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Here's How Doing Chores Affects Your Toddler Later In Life, According To Experts

Toddlers have so much energy. From the moment they wake up to the moment they finally fall asleep, they're generally on the go non-stop. While they may want to focus all that energy on playing with their toys and running around outside, you can also redirect some of it toward learning valuable skills. There are lots of chores toddlers can do around the house, and it can be so good for their development to make it part of their routine.

Research has shown that kids who are responsible for chores from a young age are more likely to be successful later in life, according to the Boston Globe. The paper reported on studies from the University of Minnesota and Harvard University which both found positive benefits, ranging from greater education and career achievements to better mental health and personal relationships. Chores help kids develop a strong work ethic and can also teach them the value of teamwork and helping others, as psychotherapist Amy Morin noted on Verywell Family.

Dr. Erina White, Clinical Services Director and VP of Parent Services for Mightier and a clinical researcher at Boston Children’s Hospital, says it's never too early to start teaching your toddlers about tackling chores and sharing responsibilities. But she cautions that you'll need to use your best judgment on which chores are appropriate for them. “You have to take into account your particular kiddo and where they’re at.” Handing off a chore that's simply too much for a child can be discouraging, and turn them off the idea.

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There are tasks that toddlers as young as a year old can help out with, White says, even if it's just putting their toys back in the toy box when they're done playing. The Montessori Notebook suggested putting soiled diapers in a trash bin and dirty clothes in the hamper as tasks for 12 to 18 month olds. Toddlers who are 2 or 3 years old, meanwhile, could be ready to set the table, help make beds, load and unload laundry, and unpack groceries (with some adult supervision, of course).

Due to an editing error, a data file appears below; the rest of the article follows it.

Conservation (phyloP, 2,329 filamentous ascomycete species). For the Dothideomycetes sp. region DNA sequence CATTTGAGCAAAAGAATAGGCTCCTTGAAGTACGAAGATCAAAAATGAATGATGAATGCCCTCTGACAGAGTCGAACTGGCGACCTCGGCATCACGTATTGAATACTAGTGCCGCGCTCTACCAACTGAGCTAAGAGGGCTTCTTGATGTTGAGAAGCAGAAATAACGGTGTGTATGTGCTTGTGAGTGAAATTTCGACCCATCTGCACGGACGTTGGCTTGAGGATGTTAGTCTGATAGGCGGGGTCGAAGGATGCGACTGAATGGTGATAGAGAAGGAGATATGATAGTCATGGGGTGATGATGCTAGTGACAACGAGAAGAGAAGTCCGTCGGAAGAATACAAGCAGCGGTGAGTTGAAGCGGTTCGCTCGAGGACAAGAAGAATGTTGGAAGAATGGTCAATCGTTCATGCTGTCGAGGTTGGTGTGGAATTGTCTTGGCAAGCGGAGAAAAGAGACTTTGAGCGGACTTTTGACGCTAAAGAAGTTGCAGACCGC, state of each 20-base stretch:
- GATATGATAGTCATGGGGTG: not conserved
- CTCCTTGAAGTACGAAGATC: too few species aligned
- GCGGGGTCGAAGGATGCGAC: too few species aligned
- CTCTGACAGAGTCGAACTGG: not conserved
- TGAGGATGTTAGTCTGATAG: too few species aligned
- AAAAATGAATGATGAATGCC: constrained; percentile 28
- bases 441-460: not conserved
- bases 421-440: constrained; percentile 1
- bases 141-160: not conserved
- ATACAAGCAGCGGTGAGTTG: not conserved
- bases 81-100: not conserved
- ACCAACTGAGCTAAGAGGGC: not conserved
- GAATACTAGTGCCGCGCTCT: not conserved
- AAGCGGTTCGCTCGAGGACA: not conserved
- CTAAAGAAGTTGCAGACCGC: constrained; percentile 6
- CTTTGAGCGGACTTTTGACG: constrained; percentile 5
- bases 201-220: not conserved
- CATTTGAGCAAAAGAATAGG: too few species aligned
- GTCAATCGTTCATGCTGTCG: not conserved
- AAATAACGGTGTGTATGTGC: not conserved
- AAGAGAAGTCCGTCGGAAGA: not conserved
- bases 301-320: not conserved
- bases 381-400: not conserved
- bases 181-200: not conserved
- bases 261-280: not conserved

Dr. White cautions that not all kids will enjoy the idea of doing chores. "Some are just very, very interested in helping out and being a part of things, and others are much more interested in their own world and want to play by themselves.” White says that keeping the experience positive is key, and cautions against using chores as a punishment. “When you couple cleaning up with something negative or punitive, it’s going to have that connotation for a very long time, if not ever. But when you couple it with a song and a game and something fun, then it becomes something that is in their mind as help and useful and fun.”

Doing chores can also be a confidence booster. “Every kid feels good when they accomplish something,” says White, and that's really what it's all about. You could do everything faster, better, and without nagging anyone, but then your child misses out on the opportunity to learn a life skill. You may have to re-do whatever job you've assigned them yourself afterward, but you can consider the extra work an investment in your child's future.